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Protection against Ionizing Radiation

Radiation has a wide range of applications such as medical treatment and diagnosis, radiography in non-destructive testing, nuclear power reactors, nuclear processing plants, agriculture, food preservation, sterilization, waste treatment, laboratories and many others. The range and frequency of applications grow each year, as more industries want greater efficiency and reliability in their operations. Consequently, radiological protection requires updated legislation as another step to a safer environment.

Short-term exposure to a high dose of radiation can have a fatal effect. Long term exposure to lower doses of ionizing radiation increases the risk of developing cancer. Reducing the risk by some control measures can be costly. Hence, the ALARP (as low as reasonably practicable) principle was conceived. ALARP implies a balance between cost of additional measures and keeping doses low to acceptable level.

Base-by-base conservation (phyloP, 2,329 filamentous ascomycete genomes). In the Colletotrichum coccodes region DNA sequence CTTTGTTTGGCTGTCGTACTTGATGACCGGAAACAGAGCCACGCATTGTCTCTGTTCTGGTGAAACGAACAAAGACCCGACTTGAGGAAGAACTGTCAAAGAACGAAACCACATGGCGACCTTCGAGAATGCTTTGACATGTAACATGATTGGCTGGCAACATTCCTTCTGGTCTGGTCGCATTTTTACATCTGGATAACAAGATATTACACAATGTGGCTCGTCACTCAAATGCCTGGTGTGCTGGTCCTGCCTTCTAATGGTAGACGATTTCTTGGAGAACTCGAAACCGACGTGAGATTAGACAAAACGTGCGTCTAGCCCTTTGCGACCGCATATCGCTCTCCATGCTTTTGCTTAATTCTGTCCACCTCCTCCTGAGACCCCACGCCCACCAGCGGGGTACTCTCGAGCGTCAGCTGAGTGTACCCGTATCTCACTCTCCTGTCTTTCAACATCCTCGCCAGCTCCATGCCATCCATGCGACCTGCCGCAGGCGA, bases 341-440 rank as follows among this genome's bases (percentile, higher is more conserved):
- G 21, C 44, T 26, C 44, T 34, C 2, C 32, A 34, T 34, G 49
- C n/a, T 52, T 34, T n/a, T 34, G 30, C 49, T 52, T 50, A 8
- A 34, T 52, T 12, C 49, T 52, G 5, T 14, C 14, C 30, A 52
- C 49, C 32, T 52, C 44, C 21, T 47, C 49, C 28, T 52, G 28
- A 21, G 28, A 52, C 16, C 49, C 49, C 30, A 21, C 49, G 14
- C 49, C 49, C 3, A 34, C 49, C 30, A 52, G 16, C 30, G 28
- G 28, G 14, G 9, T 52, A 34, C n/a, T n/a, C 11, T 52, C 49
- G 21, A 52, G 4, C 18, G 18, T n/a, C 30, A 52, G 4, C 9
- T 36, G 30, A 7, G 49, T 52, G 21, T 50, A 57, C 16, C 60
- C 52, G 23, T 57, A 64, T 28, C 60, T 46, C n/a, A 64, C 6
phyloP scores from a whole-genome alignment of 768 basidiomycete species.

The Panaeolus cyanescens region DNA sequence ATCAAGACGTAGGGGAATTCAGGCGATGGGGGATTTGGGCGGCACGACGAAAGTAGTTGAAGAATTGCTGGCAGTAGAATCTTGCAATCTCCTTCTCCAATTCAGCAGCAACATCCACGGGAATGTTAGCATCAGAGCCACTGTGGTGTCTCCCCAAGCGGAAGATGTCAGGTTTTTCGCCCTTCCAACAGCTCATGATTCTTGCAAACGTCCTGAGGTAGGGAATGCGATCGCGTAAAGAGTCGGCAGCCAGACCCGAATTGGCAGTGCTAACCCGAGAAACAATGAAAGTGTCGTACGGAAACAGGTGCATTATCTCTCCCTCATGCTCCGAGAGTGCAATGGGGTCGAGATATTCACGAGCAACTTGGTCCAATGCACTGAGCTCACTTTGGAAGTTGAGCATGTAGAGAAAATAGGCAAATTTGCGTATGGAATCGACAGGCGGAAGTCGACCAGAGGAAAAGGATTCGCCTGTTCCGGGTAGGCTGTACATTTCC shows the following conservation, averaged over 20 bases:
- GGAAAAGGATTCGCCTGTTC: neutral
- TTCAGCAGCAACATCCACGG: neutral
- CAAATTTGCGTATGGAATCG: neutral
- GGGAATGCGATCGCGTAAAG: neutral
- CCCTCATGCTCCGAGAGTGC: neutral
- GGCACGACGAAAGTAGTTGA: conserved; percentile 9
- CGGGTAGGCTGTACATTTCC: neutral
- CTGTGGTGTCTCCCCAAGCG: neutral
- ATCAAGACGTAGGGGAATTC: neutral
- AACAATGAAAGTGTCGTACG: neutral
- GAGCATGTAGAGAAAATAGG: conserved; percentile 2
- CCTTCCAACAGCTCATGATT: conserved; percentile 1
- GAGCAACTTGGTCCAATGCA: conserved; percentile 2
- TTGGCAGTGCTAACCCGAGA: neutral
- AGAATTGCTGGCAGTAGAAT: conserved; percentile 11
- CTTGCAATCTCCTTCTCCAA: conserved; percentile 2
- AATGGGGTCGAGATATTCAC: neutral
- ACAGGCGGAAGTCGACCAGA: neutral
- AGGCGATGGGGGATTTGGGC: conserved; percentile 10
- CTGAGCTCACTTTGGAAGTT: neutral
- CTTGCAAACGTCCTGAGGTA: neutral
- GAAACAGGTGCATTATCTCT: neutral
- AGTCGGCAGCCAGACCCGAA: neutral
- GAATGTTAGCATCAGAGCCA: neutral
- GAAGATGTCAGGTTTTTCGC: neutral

Technical Guideline No.(8) covers ionizing radiation sources and substances (including contaminated substances) that emit Alpha, Beta, Gamma, X-Ray, and Neutron. It does not cover non-ionizing radiation and any other type of radiation that is not mentioned above. This Technical Guideline does not cover Ionizing Radiation for medical practice except for the transport of Radioactive Material where they are covered by applicable regulations.

This Technical Guideline on Ionizing Radiation is issued in accordance to Local Order 61/1991 and the Code of Practice for the Management of Dangerous Goods in the Emirate of Dubai. It also provides guideline in implementing FANR regulations in the Emirates of Dubai. For the purposes of this Guideline, Competent Authority shall be referred to FANR on the federal level (UAE) and in the local level, Emirate of Dubai, the Environment Department of Dubai Municipality.